• The word surd comes from the Latin surdus meaning deaf.
  • The product of a sum of two squares is itself the sum of two squares.
  • A simple example of an elliptic function is the height of a point on an ellipse given in terms of the arc length.
  • The relationship between Gaussian primes and ordinary primes.
  • Hamilton's quaternions, which is another number system.
  • 3-D symmetry is rare because only 5 regular polyhedra are fully symmetrical.
  • If 1 was prime then we would not have unique prime factorisation.
  • 27 is the only cube which is 2 more than a square.

There are many others like this.

However this book is not really for the layman, because, as the author says in his preface, "many of the ideas are hard and there is no way to soften them'. The author has made extensive and fantastic use of illustrations to soften the blow and give an intuitive view of the mathematics, in particular in the chapter on curved space.

I really do like the historical context the author has placed his mathematics. I did not know that the Chinese had approximated π by the fraction 355/113, accurate to 6 decimal places. Nor did I know that the Leibniz series was known to Indian mathematician(s) well before it was discovered by Leibniz. (However, the author does not give the name(s) of the Indian mathematician(s) who had discovered this series.)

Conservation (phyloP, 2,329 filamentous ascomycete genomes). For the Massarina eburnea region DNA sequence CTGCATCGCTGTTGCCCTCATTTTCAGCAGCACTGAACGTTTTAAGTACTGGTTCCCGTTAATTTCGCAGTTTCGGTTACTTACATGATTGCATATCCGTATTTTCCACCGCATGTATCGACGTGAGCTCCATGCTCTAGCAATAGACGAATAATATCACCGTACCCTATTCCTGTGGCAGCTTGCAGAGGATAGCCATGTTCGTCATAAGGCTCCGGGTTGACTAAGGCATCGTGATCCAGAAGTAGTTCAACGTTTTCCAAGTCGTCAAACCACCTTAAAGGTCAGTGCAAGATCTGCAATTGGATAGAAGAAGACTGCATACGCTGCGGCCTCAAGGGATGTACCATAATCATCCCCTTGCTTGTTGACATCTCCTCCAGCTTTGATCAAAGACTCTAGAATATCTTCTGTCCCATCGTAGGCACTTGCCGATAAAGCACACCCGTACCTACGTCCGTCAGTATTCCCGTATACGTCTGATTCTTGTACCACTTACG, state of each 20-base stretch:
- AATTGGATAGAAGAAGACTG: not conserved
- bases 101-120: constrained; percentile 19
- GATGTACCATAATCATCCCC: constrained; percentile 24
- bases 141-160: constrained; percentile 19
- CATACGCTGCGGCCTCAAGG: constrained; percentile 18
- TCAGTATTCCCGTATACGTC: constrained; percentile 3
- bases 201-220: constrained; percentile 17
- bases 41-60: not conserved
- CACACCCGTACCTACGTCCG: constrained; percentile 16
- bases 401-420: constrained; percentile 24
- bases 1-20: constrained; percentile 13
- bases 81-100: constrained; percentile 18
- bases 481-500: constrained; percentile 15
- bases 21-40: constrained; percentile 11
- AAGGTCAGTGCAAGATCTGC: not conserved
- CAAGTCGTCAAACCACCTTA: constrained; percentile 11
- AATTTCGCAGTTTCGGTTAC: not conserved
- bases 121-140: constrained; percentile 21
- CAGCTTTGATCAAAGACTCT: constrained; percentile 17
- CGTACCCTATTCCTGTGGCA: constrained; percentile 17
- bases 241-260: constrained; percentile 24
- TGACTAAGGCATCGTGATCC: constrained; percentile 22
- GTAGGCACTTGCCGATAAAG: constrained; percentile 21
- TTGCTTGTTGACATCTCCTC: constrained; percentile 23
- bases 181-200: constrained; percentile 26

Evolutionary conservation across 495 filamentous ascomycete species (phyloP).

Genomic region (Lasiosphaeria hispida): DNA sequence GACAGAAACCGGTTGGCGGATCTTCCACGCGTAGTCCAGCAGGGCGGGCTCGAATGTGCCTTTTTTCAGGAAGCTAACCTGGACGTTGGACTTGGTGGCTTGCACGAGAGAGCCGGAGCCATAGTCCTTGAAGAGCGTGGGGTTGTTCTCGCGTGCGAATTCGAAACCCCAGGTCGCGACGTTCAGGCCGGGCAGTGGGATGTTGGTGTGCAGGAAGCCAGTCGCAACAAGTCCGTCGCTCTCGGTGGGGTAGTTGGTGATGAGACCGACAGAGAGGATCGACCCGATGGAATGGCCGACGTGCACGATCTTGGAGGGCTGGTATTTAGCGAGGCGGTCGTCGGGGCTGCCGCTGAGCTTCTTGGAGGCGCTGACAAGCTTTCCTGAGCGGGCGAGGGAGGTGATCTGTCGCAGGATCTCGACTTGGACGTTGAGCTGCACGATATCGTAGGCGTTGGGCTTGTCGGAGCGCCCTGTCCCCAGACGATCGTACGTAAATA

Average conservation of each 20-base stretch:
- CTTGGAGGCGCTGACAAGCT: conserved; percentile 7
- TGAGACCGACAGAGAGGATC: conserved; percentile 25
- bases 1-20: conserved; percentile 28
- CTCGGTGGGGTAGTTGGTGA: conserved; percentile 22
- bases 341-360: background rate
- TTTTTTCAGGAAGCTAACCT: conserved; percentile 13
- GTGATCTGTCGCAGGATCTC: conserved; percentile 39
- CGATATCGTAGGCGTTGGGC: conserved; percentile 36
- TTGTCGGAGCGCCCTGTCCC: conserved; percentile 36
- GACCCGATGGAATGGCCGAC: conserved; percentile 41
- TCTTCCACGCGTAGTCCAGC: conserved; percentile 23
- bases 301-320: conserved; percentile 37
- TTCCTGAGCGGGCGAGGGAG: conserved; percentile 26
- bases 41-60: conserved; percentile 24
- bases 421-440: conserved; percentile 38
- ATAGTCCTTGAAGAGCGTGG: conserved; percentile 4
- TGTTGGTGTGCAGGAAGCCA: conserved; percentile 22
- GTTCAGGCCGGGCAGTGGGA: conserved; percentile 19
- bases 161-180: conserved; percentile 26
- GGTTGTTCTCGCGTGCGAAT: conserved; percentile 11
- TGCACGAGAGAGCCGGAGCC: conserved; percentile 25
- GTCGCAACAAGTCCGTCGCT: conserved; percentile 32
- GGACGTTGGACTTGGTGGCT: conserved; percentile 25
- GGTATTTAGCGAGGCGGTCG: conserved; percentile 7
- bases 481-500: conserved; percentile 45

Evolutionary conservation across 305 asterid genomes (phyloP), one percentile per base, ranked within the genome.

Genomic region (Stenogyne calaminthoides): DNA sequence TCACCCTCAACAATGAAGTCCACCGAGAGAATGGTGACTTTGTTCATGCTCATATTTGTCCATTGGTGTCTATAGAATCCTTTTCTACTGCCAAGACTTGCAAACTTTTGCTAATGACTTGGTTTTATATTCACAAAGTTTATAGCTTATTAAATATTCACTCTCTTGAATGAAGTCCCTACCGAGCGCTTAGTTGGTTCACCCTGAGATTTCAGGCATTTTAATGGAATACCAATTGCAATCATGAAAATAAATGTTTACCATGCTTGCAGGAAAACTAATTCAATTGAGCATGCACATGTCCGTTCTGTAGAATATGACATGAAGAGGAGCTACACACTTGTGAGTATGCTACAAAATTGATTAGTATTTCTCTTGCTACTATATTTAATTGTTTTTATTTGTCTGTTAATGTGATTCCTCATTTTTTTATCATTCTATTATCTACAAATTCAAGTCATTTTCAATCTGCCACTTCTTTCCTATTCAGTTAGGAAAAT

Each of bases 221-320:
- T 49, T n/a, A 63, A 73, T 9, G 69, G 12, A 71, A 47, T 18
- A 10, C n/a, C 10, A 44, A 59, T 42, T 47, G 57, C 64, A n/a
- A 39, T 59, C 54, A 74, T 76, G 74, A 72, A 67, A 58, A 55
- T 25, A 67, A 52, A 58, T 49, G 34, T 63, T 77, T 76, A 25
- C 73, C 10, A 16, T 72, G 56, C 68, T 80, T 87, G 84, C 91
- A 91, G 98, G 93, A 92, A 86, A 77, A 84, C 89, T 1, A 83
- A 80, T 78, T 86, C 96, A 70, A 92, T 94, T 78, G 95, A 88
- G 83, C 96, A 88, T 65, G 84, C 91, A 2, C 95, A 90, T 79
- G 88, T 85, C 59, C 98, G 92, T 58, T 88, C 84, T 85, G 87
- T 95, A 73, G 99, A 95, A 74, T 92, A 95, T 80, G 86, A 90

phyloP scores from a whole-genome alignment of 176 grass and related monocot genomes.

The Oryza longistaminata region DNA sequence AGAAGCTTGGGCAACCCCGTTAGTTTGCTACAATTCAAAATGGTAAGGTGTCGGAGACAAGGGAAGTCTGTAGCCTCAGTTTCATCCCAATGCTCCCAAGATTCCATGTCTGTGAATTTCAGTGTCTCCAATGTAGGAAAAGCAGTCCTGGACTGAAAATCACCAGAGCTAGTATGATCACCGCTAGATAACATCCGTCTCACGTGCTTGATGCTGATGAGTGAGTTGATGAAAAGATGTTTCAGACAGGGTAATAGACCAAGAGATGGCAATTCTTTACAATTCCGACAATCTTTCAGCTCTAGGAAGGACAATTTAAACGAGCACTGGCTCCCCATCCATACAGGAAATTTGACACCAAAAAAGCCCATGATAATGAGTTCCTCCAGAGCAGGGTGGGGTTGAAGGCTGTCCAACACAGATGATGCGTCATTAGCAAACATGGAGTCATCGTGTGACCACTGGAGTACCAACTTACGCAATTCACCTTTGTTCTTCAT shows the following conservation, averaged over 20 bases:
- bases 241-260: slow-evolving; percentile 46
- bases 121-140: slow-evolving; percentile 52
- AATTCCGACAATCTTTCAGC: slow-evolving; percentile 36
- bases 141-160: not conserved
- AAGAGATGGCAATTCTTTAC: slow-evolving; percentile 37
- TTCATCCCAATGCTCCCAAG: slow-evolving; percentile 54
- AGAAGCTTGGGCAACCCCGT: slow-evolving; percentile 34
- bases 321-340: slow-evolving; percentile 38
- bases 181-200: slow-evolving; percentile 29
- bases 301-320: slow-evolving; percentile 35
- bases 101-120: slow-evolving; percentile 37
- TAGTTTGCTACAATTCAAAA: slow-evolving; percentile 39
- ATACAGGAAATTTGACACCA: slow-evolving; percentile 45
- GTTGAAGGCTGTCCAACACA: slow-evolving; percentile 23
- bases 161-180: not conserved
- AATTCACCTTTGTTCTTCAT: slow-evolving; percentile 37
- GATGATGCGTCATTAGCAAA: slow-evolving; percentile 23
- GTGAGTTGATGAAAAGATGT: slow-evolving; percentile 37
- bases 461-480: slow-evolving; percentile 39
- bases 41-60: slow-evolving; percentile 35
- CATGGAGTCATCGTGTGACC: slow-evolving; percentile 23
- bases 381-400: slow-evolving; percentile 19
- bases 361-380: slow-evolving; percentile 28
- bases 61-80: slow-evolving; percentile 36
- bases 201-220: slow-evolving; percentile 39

The chapter on the fourth dimension has an excellent historical context where the author describes Hamilton's search for the arithmetic of triples, quadruples etc. The chapter on the relationship between primes and Gaussian primes is also wonderful. The last chapter is a nice description of the different kinds of infinity and countable sets, including the interesting tidbit that "Many people believe the continuum hypothesis put Cantor in a mental hospital,'

In general there are some really good statements in the book which can be used to hook students to study mathematics, such as "Calculus as we know it today, is perhaps, the most powerful mathematical tool ever developed' and "Infinitesimal calculus brought almost the whole physical world within the scope of mathematics.'

I do have a number of minor quibbles. Sometimes a proposition or theorem is not clearly stated and it is only when you are half way through a proof you realise what is happening. There are statements which do not relate clearly to mathematical reality, such as "the square root of a half a turn,' which turns out to mean a rotation though a right angle.

There are a number of places where the book jumps from a simple introduction to the more advanced level within a few pages. For example, we are introduced to the idea of a complex number and within ten pages we are discussing Bézout's Theorem. In places I am not to sure what the author means. For example, on page 45 he says "complex analysis is known for its regularity and order.' Clearly complex numbers don't have order, so what does he mean?